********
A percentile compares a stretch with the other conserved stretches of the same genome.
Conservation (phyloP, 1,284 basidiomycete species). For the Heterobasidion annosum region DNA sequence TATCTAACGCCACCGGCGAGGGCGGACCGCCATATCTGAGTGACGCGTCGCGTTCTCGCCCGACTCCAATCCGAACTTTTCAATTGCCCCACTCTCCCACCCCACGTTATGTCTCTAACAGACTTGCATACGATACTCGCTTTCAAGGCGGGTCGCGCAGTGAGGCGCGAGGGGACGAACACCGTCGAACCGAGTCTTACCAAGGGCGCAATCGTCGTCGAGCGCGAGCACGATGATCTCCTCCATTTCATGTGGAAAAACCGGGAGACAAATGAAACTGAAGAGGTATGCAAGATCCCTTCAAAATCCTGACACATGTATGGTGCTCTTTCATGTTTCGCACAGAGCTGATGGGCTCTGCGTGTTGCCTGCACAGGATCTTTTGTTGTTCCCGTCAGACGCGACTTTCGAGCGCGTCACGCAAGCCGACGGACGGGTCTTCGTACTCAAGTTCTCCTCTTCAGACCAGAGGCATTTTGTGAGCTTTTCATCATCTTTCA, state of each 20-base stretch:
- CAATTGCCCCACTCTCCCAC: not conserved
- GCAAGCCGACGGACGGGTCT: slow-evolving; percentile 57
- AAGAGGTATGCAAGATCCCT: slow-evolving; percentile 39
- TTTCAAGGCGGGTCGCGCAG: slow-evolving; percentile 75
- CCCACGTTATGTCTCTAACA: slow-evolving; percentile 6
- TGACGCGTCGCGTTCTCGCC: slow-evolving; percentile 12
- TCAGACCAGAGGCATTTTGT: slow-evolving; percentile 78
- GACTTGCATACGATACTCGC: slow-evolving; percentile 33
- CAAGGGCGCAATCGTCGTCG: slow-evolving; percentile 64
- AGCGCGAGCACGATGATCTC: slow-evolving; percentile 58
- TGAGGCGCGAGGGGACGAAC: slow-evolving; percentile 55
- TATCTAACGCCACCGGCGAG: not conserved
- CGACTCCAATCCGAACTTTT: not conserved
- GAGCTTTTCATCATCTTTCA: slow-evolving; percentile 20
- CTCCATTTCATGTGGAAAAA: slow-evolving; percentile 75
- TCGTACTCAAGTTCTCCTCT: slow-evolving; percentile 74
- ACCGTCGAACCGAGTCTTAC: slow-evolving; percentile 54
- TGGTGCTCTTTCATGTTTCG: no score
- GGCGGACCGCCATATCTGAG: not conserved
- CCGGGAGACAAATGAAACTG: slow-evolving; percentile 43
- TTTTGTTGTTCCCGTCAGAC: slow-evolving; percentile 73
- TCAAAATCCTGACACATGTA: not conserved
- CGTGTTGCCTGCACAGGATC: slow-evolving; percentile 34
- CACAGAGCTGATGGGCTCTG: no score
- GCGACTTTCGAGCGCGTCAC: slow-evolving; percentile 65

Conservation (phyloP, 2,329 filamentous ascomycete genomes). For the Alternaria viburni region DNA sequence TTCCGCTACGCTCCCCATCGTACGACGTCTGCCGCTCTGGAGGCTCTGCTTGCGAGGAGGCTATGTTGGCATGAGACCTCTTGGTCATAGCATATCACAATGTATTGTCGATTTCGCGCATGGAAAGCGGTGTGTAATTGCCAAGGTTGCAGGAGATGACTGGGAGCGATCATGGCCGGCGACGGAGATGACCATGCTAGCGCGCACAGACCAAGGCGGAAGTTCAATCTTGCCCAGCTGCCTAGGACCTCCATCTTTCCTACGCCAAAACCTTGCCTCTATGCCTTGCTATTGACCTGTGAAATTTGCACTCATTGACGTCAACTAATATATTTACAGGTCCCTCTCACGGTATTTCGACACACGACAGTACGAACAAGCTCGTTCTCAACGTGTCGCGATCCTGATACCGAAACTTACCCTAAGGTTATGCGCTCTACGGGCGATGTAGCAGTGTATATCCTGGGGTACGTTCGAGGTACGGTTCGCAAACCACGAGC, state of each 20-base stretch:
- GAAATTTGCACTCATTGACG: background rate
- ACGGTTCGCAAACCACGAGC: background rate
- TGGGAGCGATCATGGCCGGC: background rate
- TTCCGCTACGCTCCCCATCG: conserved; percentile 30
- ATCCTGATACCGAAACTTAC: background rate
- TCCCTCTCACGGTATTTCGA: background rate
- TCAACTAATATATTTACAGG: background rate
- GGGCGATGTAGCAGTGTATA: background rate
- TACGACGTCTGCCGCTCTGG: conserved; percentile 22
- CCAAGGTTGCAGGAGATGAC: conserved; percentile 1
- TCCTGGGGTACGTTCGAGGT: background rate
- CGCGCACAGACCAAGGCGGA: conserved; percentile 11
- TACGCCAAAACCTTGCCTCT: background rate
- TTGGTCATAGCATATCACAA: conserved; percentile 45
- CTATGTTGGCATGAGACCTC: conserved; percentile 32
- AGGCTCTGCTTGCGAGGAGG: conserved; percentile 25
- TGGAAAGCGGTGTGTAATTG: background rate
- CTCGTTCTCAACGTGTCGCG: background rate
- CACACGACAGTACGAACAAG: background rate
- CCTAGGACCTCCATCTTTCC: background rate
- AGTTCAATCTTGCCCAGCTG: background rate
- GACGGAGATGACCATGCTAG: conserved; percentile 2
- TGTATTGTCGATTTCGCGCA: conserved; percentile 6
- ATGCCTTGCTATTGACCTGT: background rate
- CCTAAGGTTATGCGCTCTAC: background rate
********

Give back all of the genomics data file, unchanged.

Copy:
A percentile compares a stretch with the other conserved stretches of the same genome.
Conservation (phyloP, 1,284 basidiomycete species). For the Heterobasidion annosum region DNA sequence TATCTAACGCCACCGGCGAGGGCGGACCGCCATATCTGAGTGACGCGTCGCGTTCTCGCCCGACTCCAATCCGAACTTTTCAATTGCCCCACTCTCCCACCCCACGTTATGTCTCTAACAGACTTGCATACGATACTCGCTTTCAAGGCGGGTCGCGCAGTGAGGCGCGAGGGGACGAACACCGTCGAACCGAGTCTTACCAAGGGCGCAATCGTCGTCGAGCGCGAGCACGATGATCTCCTCCATTTCATGTGGAAAAACCGGGAGACAAATGAAACTGAAGAGGTATGCAAGATCCCTTCAAAATCCTGACACATGTATGGTGCTCTTTCATGTTTCGCACAGAGCTGATGGGCTCTGCGTGTTGCCTGCACAGGATCTTTTGTTGTTCCCGTCAGACGCGACTTTCGAGCGCGTCACGCAAGCCGACGGACGGGTCTTCGTACTCAAGTTCTCCTCTTCAGACCAGAGGCATTTTGTGAGCTTTTCATCATCTTTCA, state of each 20-base stretch:
- CAATTGCCCCACTCTCCCAC: not conserved
- GCAAGCCGACGGACGGGTCT: slow-evolving; percentile 57
- AAGAGGTATGCAAGATCCCT: slow-evolving; percentile 39
- TTTCAAGGCGGGTCGCGCAG: slow-evolving; percentile 75
- CCCACGTTATGTCTCTAACA: slow-evolving; percentile 6
- TGACGCGTCGCGTTCTCGCC: slow-evolving; percentile 12
- TCAGACCAGAGGCATTTTGT: slow-evolving; percentile 78
- GACTTGCATACGATACTCGC: slow-evolving; percentile 33
- CAAGGGCGCAATCGTCGTCG: slow-evolving; percentile 64
- AGCGCGAGCACGATGATCTC: slow-evolving; percentile 58
- TGAGGCGCGAGGGGACGAAC: slow-evolving; percentile 55
- TATCTAACGCCACCGGCGAG: not conserved
- CGACTCCAATCCGAACTTTT: not conserved
- GAGCTTTTCATCATCTTTCA: slow-evolving; percentile 20
- CTCCATTTCATGTGGAAAAA: slow-evolving; percentile 75
- TCGTACTCAAGTTCTCCTCT: slow-evolving; percentile 74
- ACCGTCGAACCGAGTCTTAC: slow-evolving; percentile 54
- TGGTGCTCTTTCATGTTTCG: no score
- GGCGGACCGCCATATCTGAG: not conserved
- CCGGGAGACAAATGAAACTG: slow-evolving; percentile 43
- TTTTGTTGTTCCCGTCAGAC: slow-evolving; percentile 73
- TCAAAATCCTGACACATGTA: not conserved
- CGTGTTGCCTGCACAGGATC: slow-evolving; percentile 34
- CACAGAGCTGATGGGCTCTG: no score
- GCGACTTTCGAGCGCGTCAC: slow-evolving; percentile 65

Conservation (phyloP, 2,329 filamentous ascomycete genomes). For the Alternaria viburni region DNA sequence TTCCGCTACGCTCCCCATCGTACGACGTCTGCCGCTCTGGAGGCTCTGCTTGCGAGGAGGCTATGTTGGCATGAGACCTCTTGGTCATAGCATATCACAATGTATTGTCGATTTCGCGCATGGAAAGCGGTGTGTAATTGCCAAGGTTGCAGGAGATGACTGGGAGCGATCATGGCCGGCGACGGAGATGACCATGCTAGCGCGCACAGACCAAGGCGGAAGTTCAATCTTGCCCAGCTGCCTAGGACCTCCATCTTTCCTACGCCAAAACCTTGCCTCTATGCCTTGCTATTGACCTGTGAAATTTGCACTCATTGACGTCAACTAATATATTTACAGGTCCCTCTCACGGTATTTCGACACACGACAGTACGAACAAGCTCGTTCTCAACGTGTCGCGATCCTGATACCGAAACTTACCCTAAGGTTATGCGCTCTACGGGCGATGTAGCAGTGTATATCCTGGGGTACGTTCGAGGTACGGTTCGCAAACCACGAGC, state of each 20-base stretch:
- GAAATTTGCACTCATTGACG: background rate
- ACGGTTCGCAAACCACGAGC: background rate
- TGGGAGCGATCATGGCCGGC: background rate
- TTCCGCTACGCTCCCCATCG: conserved; percentile 30
- ATCCTGATACCGAAACTTAC: background rate
- TCCCTCTCACGGTATTTCGA: background rate
- TCAACTAATATATTTACAGG: background rate
- GGGCGATGTAGCAGTGTATA: background rate
- TACGACGTCTGCCGCTCTGG: conserved; percentile 22
- CCAAGGTTGCAGGAGATGAC: conserved; percentile 1
- TCCTGGGGTACGTTCGAGGT: background rate
- CGCGCACAGACCAAGGCGGA: conserved; percentile 11
- TACGCCAAAACCTTGCCTCT: background rate
- TTGGTCATAGCATATCACAA: conserved; percentile 45
- CTATGTTGGCATGAGACCTC: conserved; percentile 32
- AGGCTCTGCTTGCGAGGAGG: conserved; percentile 25
- TGGAAAGCGGTGTGTAATTG: background rate
- CTCGTTCTCAACGTGTCGCG: background rate
- CACACGACAGTACGAACAAG: background rate
- CCTAGGACCTCCATCTTTCC: background rate
- AGTTCAATCTTGCCCAGCTG: background rate
- GACGGAGATGACCATGCTAG: conserved; percentile 2
- TGTATTGTCGATTTCGCGCA: conserved; percentile 6
- ATGCCTTGCTATTGACCTGT: background rate
- CCTAAGGTTATGCGCTCTAC: background rate